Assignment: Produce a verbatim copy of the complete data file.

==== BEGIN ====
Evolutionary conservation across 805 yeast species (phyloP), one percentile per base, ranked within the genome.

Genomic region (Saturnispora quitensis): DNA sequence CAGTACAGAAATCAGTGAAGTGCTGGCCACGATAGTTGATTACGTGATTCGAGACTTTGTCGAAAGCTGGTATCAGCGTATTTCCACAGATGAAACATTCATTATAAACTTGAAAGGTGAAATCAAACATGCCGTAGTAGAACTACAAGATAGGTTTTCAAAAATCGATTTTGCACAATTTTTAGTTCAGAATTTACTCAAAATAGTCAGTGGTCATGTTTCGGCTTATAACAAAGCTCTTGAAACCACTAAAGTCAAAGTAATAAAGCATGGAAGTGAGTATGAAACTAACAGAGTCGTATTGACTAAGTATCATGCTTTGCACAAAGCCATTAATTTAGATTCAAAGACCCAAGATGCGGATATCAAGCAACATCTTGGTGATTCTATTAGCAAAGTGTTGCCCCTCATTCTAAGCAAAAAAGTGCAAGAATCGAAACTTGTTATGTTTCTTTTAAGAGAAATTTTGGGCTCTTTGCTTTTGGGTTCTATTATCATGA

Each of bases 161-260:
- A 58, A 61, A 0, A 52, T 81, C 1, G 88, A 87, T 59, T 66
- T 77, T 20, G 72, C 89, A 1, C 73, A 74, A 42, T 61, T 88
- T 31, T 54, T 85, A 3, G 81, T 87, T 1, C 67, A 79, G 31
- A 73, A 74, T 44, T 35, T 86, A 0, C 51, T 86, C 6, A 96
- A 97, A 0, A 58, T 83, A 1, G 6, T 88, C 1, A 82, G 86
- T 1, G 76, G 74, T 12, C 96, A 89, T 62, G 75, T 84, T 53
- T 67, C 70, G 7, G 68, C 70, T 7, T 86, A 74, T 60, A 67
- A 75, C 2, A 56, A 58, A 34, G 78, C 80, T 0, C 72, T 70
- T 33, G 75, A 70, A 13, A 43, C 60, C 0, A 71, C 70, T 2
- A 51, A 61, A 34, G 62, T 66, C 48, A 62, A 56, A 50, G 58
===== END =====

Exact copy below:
Evolutionary conservation across 805 yeast species (phyloP), one percentile per base, ranked within the genome.

Genomic region (Saturnispora quitensis): DNA sequence CAGTACAGAAATCAGTGAAGTGCTGGCCACGATAGTTGATTACGTGATTCGAGACTTTGTCGAAAGCTGGTATCAGCGTATTTCCACAGATGAAACATTCATTATAAACTTGAAAGGTGAAATCAAACATGCCGTAGTAGAACTACAAGATAGGTTTTCAAAAATCGATTTTGCACAATTTTTAGTTCAGAATTTACTCAAAATAGTCAGTGGTCATGTTTCGGCTTATAACAAAGCTCTTGAAACCACTAAAGTCAAAGTAATAAAGCATGGAAGTGAGTATGAAACTAACAGAGTCGTATTGACTAAGTATCATGCTTTGCACAAAGCCATTAATTTAGATTCAAAGACCCAAGATGCGGATATCAAGCAACATCTTGGTGATTCTATTAGCAAAGTGTTGCCCCTCATTCTAAGCAAAAAAGTGCAAGAATCGAAACTTGTTATGTTTCTTTTAAGAGAAATTTTGGGCTCTTTGCTTTTGGGTTCTATTATCATGA

Each of bases 161-260:
- A 58, A 61, A 0, A 52, T 81, C 1, G 88, A 87, T 59, T 66
- T 77, T 20, G 72, C 89, A 1, C 73, A 74, A 42, T 61, T 88
- T 31, T 54, T 85, A 3, G 81, T 87, T 1, C 67, A 79, G 31
- A 73, A 74, T 44, T 35, T 86, A 0, C 51, T 86, C 6, A 96
- A 97, A 0, A 58, T 83, A 1, G 6, T 88, C 1, A 82, G 86
- T 1, G 76, G 74, T 12, C 96, A 89, T 62, G 75, T 84, T 53
- T 67, C 70, G 7, G 68, C 70, T 7, T 86, A 74, T 60, A 67
- A 75, C 2, A 56, A 58, A 34, G 78, C 80, T 0, C 72, T 70
- T 33, G 75, A 70, A 13, A 43, C 60, C 0, A 71, C 70, T 2
- A 51, A 61, A 34, G 62, T 66, C 48, A 62, A 56, A 50, G 58